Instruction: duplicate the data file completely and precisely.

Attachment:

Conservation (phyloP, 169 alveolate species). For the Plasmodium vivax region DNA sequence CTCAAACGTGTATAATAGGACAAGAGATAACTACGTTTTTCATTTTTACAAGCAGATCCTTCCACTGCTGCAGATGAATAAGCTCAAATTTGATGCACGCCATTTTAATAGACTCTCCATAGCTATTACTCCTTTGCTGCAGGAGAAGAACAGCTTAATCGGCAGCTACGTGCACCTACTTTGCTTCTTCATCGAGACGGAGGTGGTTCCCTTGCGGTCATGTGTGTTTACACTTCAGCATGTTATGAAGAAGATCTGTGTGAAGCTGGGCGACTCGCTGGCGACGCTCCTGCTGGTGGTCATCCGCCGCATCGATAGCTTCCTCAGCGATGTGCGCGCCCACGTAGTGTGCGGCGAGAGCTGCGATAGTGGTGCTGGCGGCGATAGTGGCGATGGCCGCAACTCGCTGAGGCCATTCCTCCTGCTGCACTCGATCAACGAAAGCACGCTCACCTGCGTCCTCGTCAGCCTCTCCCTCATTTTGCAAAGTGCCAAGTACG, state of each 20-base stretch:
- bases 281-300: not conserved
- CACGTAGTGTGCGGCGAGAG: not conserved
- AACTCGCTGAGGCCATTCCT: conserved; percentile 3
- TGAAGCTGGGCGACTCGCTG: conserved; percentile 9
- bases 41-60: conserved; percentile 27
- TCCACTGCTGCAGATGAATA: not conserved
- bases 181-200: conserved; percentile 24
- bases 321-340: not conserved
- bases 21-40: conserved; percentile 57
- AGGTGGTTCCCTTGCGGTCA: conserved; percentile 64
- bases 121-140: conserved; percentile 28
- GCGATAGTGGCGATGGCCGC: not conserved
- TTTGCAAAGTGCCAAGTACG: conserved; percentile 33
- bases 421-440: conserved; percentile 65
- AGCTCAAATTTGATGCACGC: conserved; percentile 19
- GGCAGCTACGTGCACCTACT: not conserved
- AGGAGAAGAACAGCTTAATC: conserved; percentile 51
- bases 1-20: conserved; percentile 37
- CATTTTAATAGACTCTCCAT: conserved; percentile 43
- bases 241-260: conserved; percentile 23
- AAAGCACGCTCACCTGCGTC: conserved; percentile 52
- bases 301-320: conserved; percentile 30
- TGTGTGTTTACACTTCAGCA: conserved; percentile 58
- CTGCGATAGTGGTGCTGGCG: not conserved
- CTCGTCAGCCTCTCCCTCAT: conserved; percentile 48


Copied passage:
Conservation (phyloP, 169 alveolate species). For the Plasmodium vivax region DNA sequence CTCAAACGTGTATAATAGGACAAGAGATAACTACGTTTTTCATTTTTACAAGCAGATCCTTCCACTGCTGCAGATGAATAAGCTCAAATTTGATGCACGCCATTTTAATAGACTCTCCATAGCTATTACTCCTTTGCTGCAGGAGAAGAACAGCTTAATCGGCAGCTACGTGCACCTACTTTGCTTCTTCATCGAGACGGAGGTGGTTCCCTTGCGGTCATGTGTGTTTACACTTCAGCATGTTATGAAGAAGATCTGTGTGAAGCTGGGCGACTCGCTGGCGACGCTCCTGCTGGTGGTCATCCGCCGCATCGATAGCTTCCTCAGCGATGTGCGCGCCCACGTAGTGTGCGGCGAGAGCTGCGATAGTGGTGCTGGCGGCGATAGTGGCGATGGCCGCAACTCGCTGAGGCCATTCCTCCTGCTGCACTCGATCAACGAAAGCACGCTCACCTGCGTCCTCGTCAGCCTCTCCCTCATTTTGCAAAGTGCCAAGTACG, state of each 20-base stretch:
- bases 281-300: not conserved
- CACGTAGTGTGCGGCGAGAG: not conserved
- AACTCGCTGAGGCCATTCCT: conserved; percentile 3
- TGAAGCTGGGCGACTCGCTG: conserved; percentile 9
- bases 41-60: conserved; percentile 27
- TCCACTGCTGCAGATGAATA: not conserved
- bases 181-200: conserved; percentile 24
- bases 321-340: not conserved
- bases 21-40: conserved; percentile 57
- AGGTGGTTCCCTTGCGGTCA: conserved; percentile 64
- bases 121-140: conserved; percentile 28
- GCGATAGTGGCGATGGCCGC: not conserved
- TTTGCAAAGTGCCAAGTACG: conserved; percentile 33
- bases 421-440: conserved; percentile 65
- AGCTCAAATTTGATGCACGC: conserved; percentile 19
- GGCAGCTACGTGCACCTACT: not conserved
- AGGAGAAGAACAGCTTAATC: conserved; percentile 51
- bases 1-20: conserved; percentile 37
- CATTTTAATAGACTCTCCAT: conserved; percentile 43
- bases 241-260: conserved; percentile 23
- AAAGCACGCTCACCTGCGTC: conserved; percentile 52
- bases 301-320: conserved; percentile 30
- TGTGTGTTTACACTTCAGCA: conserved; percentile 58
- CTGCGATAGTGGTGCTGGCG: not conserved
- CTCGTCAGCCTCTCCCTCAT: conserved; percentile 48